If you buy something with a retail price of £500 for £300, have you saved £200? Or actually just spent £300 that you weren’t planning to?
When making purchases it is important to consider three points:
1) Is the retail price genuine? If you have been considering a purchase for some time then you will know what the actual market value is, and also any regular discounts that are available.
2) Is it something you were actually planning to buy? If it is something that will be of limited use, then even at a large discount it may not be worthwhile.
3) What are the ongoing costs? While some items might have a low purchase cost, thinking you are getting a bargain, over time the ongoing costs can erode that initial saving.
When it comes to retail price, one of the online retailers I use has the habit of always showing a comparison retail price for their items. While the items they produce are of good quality, the comparison price is something I just ignore as they have never sold their own products at that price.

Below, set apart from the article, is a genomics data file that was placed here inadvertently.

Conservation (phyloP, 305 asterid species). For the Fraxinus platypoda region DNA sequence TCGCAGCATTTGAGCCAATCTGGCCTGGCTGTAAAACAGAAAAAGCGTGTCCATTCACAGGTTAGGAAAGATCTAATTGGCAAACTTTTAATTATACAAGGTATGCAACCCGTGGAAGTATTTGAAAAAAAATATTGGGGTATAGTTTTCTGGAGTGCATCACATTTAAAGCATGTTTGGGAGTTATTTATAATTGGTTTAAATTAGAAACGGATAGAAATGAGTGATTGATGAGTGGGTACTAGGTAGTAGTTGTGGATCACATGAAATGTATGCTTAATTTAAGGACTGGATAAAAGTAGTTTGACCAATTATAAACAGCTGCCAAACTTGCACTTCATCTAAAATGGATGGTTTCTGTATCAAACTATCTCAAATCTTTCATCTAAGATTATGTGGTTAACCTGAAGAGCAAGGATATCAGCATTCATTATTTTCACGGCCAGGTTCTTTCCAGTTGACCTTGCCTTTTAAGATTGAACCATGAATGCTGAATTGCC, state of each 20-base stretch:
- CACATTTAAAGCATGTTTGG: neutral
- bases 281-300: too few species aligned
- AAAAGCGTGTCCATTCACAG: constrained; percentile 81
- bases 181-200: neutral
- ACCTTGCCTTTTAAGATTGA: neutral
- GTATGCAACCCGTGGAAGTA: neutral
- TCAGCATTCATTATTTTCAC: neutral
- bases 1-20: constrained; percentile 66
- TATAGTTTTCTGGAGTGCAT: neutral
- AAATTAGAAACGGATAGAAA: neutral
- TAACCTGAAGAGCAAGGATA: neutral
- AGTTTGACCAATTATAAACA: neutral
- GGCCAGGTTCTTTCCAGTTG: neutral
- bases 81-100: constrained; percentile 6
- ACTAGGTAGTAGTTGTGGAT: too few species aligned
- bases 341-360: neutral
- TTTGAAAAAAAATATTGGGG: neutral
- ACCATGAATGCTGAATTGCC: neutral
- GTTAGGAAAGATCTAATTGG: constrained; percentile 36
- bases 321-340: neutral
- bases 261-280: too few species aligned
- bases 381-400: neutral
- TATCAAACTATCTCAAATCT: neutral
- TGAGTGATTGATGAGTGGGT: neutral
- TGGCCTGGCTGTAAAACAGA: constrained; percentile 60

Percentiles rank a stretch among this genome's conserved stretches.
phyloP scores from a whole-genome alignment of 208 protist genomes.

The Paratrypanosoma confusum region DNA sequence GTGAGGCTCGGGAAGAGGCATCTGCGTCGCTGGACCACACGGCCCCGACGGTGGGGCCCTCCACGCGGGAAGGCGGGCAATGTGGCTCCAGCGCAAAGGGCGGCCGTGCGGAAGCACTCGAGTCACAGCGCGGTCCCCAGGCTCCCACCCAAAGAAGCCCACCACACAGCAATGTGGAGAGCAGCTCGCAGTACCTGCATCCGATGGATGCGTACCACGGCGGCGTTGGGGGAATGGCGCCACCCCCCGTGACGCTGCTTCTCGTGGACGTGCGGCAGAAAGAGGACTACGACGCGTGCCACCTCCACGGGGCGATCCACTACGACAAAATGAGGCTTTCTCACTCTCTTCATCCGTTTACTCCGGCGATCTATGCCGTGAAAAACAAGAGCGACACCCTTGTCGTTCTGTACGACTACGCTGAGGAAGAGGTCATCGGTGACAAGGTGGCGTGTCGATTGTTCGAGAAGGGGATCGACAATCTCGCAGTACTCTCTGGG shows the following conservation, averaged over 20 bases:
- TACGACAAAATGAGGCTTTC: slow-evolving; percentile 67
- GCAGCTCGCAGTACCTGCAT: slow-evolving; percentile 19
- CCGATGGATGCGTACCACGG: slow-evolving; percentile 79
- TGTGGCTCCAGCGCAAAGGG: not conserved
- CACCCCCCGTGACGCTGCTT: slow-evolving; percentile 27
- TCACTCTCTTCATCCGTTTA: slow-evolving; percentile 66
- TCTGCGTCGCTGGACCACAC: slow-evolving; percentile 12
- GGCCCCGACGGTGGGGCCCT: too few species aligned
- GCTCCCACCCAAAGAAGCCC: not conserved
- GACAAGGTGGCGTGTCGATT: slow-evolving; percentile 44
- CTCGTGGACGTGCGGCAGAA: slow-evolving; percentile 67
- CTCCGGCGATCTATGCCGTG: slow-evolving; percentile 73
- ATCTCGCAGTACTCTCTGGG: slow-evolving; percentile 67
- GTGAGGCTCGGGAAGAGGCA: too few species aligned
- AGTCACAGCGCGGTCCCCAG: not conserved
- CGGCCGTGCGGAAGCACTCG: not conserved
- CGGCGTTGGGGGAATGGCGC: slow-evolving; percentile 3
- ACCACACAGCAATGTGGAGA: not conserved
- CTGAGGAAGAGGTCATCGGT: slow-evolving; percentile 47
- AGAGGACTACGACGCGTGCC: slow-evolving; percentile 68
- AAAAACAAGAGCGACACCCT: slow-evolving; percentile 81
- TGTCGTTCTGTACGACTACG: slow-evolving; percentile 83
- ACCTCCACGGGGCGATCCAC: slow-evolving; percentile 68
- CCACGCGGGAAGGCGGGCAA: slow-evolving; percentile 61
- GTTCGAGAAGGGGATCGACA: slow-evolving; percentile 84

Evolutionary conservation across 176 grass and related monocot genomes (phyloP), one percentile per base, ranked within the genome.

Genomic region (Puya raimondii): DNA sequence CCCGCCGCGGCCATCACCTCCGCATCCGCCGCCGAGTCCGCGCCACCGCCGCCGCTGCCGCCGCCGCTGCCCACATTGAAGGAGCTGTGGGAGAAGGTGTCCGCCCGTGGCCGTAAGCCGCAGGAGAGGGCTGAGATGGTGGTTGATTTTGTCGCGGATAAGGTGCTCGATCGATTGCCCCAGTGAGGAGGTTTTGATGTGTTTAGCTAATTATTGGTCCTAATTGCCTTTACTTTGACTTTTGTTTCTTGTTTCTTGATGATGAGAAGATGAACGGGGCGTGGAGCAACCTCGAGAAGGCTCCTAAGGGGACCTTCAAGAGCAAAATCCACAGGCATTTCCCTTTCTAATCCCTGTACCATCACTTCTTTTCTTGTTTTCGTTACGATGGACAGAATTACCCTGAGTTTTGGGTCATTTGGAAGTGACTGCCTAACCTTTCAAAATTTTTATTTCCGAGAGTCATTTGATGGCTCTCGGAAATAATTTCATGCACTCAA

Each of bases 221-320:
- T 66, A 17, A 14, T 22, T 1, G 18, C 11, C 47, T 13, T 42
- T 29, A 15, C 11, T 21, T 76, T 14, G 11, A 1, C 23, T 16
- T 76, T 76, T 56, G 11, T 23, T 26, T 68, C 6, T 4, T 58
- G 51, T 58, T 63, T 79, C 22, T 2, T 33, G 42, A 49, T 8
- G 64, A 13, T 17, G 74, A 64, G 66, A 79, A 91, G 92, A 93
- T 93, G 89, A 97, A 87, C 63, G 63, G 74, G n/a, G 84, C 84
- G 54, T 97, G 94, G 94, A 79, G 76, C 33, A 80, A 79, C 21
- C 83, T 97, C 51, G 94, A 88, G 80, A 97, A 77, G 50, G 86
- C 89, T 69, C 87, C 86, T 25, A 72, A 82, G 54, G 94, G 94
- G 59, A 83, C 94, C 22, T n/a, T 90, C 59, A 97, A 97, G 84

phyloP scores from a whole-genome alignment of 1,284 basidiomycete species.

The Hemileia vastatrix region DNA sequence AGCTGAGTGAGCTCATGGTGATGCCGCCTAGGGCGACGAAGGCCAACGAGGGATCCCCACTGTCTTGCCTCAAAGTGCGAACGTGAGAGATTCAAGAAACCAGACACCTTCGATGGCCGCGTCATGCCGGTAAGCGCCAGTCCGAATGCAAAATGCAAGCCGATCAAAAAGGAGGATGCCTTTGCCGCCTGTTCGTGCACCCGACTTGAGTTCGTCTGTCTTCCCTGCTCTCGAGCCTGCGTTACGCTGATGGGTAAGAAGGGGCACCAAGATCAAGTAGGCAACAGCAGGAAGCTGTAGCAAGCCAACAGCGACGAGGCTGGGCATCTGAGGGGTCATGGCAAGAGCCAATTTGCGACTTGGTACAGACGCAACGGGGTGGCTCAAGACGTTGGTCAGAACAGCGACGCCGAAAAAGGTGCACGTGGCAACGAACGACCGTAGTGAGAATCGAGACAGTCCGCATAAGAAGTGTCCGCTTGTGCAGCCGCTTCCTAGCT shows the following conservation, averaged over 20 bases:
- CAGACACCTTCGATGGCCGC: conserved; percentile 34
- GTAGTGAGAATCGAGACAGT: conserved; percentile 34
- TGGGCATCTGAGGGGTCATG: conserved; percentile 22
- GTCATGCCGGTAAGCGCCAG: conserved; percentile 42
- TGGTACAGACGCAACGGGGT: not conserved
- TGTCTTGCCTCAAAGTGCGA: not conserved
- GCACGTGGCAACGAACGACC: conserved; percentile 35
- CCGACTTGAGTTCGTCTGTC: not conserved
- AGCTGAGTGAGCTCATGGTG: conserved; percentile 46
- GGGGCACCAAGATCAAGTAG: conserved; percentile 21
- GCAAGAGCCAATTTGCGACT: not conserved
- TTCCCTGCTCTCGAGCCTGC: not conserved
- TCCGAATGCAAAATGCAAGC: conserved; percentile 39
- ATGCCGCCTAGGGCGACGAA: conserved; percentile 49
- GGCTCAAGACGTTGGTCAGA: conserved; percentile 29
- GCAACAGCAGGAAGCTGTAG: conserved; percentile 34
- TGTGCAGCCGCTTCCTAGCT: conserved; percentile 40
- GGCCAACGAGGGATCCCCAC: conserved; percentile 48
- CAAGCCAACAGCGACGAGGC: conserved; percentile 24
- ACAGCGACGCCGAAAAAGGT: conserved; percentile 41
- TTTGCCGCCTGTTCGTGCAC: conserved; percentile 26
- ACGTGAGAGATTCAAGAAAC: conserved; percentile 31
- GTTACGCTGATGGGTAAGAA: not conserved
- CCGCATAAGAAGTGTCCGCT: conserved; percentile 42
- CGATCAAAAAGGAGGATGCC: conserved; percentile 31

It is important to consider running costs. For example, perhaps there is a drink machine on special offer for half price – but if that machine can only use expensive capsules then the benefit will be lost over time.
Similarly, you can also apply the principles to pre-owned items such as cars too – you can indeed purchase a £100,000 list price car over ten years old for perhaps £5,000 (an apparent 95% discount, but did the first owner actually pay the full list price?) However your running costs are likely to far exceed the purchase price many times over, making it again less of a bargain. You also have to consider whether the benefits outweigh those of a cheaper to run, more reliable car that meets all your practical needs.
Of course, if it is just an occasional small purchase then you wouldn’t actually need to apply the rules for absolutely everything you buy – instead perhaps setting yourself a limit below which you don’t need to do so.